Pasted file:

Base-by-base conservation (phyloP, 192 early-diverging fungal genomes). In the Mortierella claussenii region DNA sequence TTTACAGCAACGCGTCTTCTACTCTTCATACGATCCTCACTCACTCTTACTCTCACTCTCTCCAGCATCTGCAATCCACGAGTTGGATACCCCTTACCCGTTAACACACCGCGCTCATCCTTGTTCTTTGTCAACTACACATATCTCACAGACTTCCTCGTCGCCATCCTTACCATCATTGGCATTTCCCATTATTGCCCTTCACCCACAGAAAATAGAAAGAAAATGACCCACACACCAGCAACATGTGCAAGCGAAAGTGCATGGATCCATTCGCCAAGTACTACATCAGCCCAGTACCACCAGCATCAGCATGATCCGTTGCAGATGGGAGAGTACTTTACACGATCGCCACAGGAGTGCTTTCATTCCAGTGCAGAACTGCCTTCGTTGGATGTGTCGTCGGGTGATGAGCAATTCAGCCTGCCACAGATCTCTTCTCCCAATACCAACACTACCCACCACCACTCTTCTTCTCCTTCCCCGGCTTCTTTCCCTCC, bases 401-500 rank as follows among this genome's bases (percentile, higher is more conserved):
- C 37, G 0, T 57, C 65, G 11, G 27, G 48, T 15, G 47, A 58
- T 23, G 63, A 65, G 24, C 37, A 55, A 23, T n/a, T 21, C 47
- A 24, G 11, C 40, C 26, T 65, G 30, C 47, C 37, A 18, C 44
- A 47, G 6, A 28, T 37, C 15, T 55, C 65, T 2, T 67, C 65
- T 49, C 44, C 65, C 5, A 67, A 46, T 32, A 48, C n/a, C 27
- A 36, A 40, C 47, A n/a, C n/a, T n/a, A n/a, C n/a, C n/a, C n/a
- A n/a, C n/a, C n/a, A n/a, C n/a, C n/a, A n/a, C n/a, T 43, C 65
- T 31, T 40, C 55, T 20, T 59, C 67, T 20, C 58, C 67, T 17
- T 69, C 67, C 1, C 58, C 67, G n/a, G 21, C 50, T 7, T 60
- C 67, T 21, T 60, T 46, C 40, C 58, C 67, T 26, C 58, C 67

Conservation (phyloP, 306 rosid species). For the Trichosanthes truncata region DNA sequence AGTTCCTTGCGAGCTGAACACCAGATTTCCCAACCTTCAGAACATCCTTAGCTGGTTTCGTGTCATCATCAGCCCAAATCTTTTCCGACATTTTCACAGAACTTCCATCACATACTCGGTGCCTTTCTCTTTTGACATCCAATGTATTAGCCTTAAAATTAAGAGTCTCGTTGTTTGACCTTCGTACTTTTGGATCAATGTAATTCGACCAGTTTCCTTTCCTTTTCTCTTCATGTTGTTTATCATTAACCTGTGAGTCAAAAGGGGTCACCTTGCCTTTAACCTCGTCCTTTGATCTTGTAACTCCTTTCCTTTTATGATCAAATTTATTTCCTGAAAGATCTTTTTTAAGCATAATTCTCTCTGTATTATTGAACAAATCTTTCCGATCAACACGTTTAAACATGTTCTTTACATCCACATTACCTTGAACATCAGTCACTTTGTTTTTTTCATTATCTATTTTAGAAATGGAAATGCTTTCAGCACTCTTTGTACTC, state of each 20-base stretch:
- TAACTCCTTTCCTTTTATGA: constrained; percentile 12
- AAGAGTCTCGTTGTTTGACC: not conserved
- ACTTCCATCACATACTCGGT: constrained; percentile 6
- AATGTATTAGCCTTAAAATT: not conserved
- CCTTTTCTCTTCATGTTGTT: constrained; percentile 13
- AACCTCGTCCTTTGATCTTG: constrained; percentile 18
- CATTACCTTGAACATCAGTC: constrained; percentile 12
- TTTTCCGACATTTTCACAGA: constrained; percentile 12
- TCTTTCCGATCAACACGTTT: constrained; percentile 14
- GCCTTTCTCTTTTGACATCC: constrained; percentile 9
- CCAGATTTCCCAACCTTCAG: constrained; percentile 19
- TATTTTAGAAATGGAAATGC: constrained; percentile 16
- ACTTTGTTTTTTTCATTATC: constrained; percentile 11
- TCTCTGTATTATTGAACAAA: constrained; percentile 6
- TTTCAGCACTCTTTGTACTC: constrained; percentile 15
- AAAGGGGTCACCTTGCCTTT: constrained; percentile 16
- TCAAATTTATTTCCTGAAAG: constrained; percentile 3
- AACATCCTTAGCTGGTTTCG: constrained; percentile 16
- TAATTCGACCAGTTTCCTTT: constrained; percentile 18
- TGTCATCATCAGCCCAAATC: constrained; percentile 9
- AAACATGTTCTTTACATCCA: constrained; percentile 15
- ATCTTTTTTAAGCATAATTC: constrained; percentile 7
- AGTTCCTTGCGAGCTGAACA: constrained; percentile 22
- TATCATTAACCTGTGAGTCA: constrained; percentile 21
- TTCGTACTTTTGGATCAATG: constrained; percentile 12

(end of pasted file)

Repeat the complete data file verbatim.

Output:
Base-by-base conservation (phyloP, 192 early-diverging fungal genomes). In the Mortierella claussenii region DNA sequence TTTACAGCAACGCGTCTTCTACTCTTCATACGATCCTCACTCACTCTTACTCTCACTCTCTCCAGCATCTGCAATCCACGAGTTGGATACCCCTTACCCGTTAACACACCGCGCTCATCCTTGTTCTTTGTCAACTACACATATCTCACAGACTTCCTCGTCGCCATCCTTACCATCATTGGCATTTCCCATTATTGCCCTTCACCCACAGAAAATAGAAAGAAAATGACCCACACACCAGCAACATGTGCAAGCGAAAGTGCATGGATCCATTCGCCAAGTACTACATCAGCCCAGTACCACCAGCATCAGCATGATCCGTTGCAGATGGGAGAGTACTTTACACGATCGCCACAGGAGTGCTTTCATTCCAGTGCAGAACTGCCTTCGTTGGATGTGTCGTCGGGTGATGAGCAATTCAGCCTGCCACAGATCTCTTCTCCCAATACCAACACTACCCACCACCACTCTTCTTCTCCTTCCCCGGCTTCTTTCCCTCC, bases 401-500 rank as follows among this genome's bases (percentile, higher is more conserved):
- C 37, G 0, T 57, C 65, G 11, G 27, G 48, T 15, G 47, A 58
- T 23, G 63, A 65, G 24, C 37, A 55, A 23, T n/a, T 21, C 47
- A 24, G 11, C 40, C 26, T 65, G 30, C 47, C 37, A 18, C 44
- A 47, G 6, A 28, T 37, C 15, T 55, C 65, T 2, T 67, C 65
- T 49, C 44, C 65, C 5, A 67, A 46, T 32, A 48, C n/a, C 27
- A 36, A 40, C 47, A n/a, C n/a, T n/a, A n/a, C n/a, C n/a, C n/a
- A n/a, C n/a, C n/a, A n/a, C n/a, C n/a, A n/a, C n/a, T 43, C 65
- T 31, T 40, C 55, T 20, T 59, C 67, T 20, C 58, C 67, T 17
- T 69, C 67, C 1, C 58, C 67, G n/a, G 21, C 50, T 7, T 60
- C 67, T 21, T 60, T 46, C 40, C 58, C 67, T 26, C 58, C 67

Conservation (phyloP, 306 rosid species). For the Trichosanthes truncata region DNA sequence AGTTCCTTGCGAGCTGAACACCAGATTTCCCAACCTTCAGAACATCCTTAGCTGGTTTCGTGTCATCATCAGCCCAAATCTTTTCCGACATTTTCACAGAACTTCCATCACATACTCGGTGCCTTTCTCTTTTGACATCCAATGTATTAGCCTTAAAATTAAGAGTCTCGTTGTTTGACCTTCGTACTTTTGGATCAATGTAATTCGACCAGTTTCCTTTCCTTTTCTCTTCATGTTGTTTATCATTAACCTGTGAGTCAAAAGGGGTCACCTTGCCTTTAACCTCGTCCTTTGATCTTGTAACTCCTTTCCTTTTATGATCAAATTTATTTCCTGAAAGATCTTTTTTAAGCATAATTCTCTCTGTATTATTGAACAAATCTTTCCGATCAACACGTTTAAACATGTTCTTTACATCCACATTACCTTGAACATCAGTCACTTTGTTTTTTTCATTATCTATTTTAGAAATGGAAATGCTTTCAGCACTCTTTGTACTC, state of each 20-base stretch:
- TAACTCCTTTCCTTTTATGA: constrained; percentile 12
- AAGAGTCTCGTTGTTTGACC: not conserved
- ACTTCCATCACATACTCGGT: constrained; percentile 6
- AATGTATTAGCCTTAAAATT: not conserved
- CCTTTTCTCTTCATGTTGTT: constrained; percentile 13
- AACCTCGTCCTTTGATCTTG: constrained; percentile 18
- CATTACCTTGAACATCAGTC: constrained; percentile 12
- TTTTCCGACATTTTCACAGA: constrained; percentile 12
- TCTTTCCGATCAACACGTTT: constrained; percentile 14
- GCCTTTCTCTTTTGACATCC: constrained; percentile 9
- CCAGATTTCCCAACCTTCAG: constrained; percentile 19
- TATTTTAGAAATGGAAATGC: constrained; percentile 16
- ACTTTGTTTTTTTCATTATC: constrained; percentile 11
- TCTCTGTATTATTGAACAAA: constrained; percentile 6
- TTTCAGCACTCTTTGTACTC: constrained; percentile 15
- AAAGGGGTCACCTTGCCTTT: constrained; percentile 16
- TCAAATTTATTTCCTGAAAG: constrained; percentile 3
- AACATCCTTAGCTGGTTTCG: constrained; percentile 16
- TAATTCGACCAGTTTCCTTT: constrained; percentile 18
- TGTCATCATCAGCCCAAATC: constrained; percentile 9
- AAACATGTTCTTTACATCCA: constrained; percentile 15
- ATCTTTTTTAAGCATAATTC: constrained; percentile 7
- AGTTCCTTGCGAGCTGAACA: constrained; percentile 22
- TATCATTAACCTGTGAGTCA: constrained; percentile 21
- TTCGTACTTTTGGATCAATG: constrained; percentile 12